If anyone can restore proper awe to the notion of space travel, Buzz Aldrin can. At 87, Mr. Aldrin, who made history in 1969 when he set foot on the moon, has hung on to his plain-as-folk charm and easy, infectious enthusiasm.
Those attractions may well factor into pop culture’s resurrected romance with the pioneering astronaut, who raised his profile in recent years with guest spots on shows including “The Simpsons” and “Dancing With the Stars,” and an appearance at the Summer Olympics in Rio last year. In November Mr. Aldrin led the annual Veterans Day parade in New York City, serving as grand marshal.
Unstoppable, it seems, he recently embarked on yet another life chapter: Last winter he strode the runway of the men’s wear designer Nick Graham, showing off a silver foil jacket with distinctly aerodynamic loft. So it may have been only a matter of time before Mr. Aldrin made the leap to a mainstream brand.
This fall Sprayground, a youth-oriented street wear label, enlisted this all-American hero to give a shout out to its wares. And, improbable though it may seem, Mr. Aldrin, an outspoken proponent of travel to Mars, attached his name, and his myth, to a “Mission to Mars” fashion capsule collection of coats, duffels, backpacks and the rugged like.
“Buzz was the man who gave us a taste of space in the ’60s,” said David Ben-David, Sprayground’s founder and chief executive. “We thought it would be cool to see where his head’s at now.”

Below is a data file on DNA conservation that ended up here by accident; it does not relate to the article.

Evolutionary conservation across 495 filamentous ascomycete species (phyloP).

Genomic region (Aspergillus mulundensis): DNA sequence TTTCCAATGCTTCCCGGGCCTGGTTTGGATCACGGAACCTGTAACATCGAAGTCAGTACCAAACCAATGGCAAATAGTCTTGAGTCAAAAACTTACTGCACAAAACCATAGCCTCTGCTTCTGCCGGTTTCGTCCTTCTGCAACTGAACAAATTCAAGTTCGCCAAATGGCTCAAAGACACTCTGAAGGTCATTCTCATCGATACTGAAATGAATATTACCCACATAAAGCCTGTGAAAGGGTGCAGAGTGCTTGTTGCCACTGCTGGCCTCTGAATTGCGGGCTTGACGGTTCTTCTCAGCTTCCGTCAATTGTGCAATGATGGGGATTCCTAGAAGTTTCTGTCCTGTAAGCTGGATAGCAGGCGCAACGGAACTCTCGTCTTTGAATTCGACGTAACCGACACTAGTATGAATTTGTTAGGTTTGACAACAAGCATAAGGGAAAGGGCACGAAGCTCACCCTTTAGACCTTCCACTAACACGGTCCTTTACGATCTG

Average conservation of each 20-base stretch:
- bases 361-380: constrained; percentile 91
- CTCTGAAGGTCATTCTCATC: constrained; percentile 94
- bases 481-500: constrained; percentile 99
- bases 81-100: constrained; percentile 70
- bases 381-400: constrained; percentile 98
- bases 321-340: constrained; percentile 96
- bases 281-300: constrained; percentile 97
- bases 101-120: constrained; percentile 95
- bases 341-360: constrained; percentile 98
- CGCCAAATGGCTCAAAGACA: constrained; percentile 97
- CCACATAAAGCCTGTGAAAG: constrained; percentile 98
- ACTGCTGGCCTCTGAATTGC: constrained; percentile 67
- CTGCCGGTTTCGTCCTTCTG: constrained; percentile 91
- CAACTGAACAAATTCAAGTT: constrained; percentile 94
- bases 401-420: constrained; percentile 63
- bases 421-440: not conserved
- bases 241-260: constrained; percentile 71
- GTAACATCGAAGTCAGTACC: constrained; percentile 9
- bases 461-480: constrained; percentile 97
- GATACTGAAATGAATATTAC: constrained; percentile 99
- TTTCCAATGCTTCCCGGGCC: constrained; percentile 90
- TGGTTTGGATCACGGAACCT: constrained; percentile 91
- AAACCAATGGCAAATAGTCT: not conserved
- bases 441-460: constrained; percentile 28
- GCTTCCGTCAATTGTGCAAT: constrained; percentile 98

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Mr. Aldrin, a space evangelist preaching the gospel of interplanetary travel through his Space Share Foundation, said he had little practical input into the products’ design. Their value, he maintained, is less in pushing the wares than in promoting a vision.
“The idea of flying around in space, even though it seems a little far out, certainly catches young peoples’ attention,” he said in a telephone interview. “Especially when you jazz it up by carrying a briefcase that lights up in your hands.”
This quirky rag-trade partnership resonates for sure in the popular culture, which is celebrating its own astral moment. The notion of space travel appears to be exerting a new hold on people’s imaginations, seducing with the promise of a fresh start on unsullied terrain.
“Everything streams from the zeitgeist,” said Daniel H. Wilson, a robotics engineer and the author of science fiction novels including “A Clockwork Dynasty” and “Robogenesis.” In the world of sci-fi publishing, he said, there has been tendency to forsake gloom-and-doom scenarios in favor of more exhilaratingly upbeat fare. The objective, it seems, is to revive the optimism of the late 1960s, when the promise of adventure and discovery — and the reality of a lunar landing — spawned a generalized blue-sky optimism.
That mood contrasts mightily with the one of the moment. In a currently divisive, often chaotic sociopolitical climate, “space exploration offers a vision of escape that’s really appealing,” Mr. Wilson said. “If reality is dystopia, why shouldn’t our dreams turn utopic?”
It’s a concept that seems to have wings. And it goes some way toward explaining why a novel like “Artemis,” an account of life on a lunar colony by Andy Weir (the author of “The Martian”), quickly entered the New York Times best seller list. Or how “Star Wars: the Last Jedi,” which arrives in movie theaters next week, came to be one of this year’s most anticipated releases.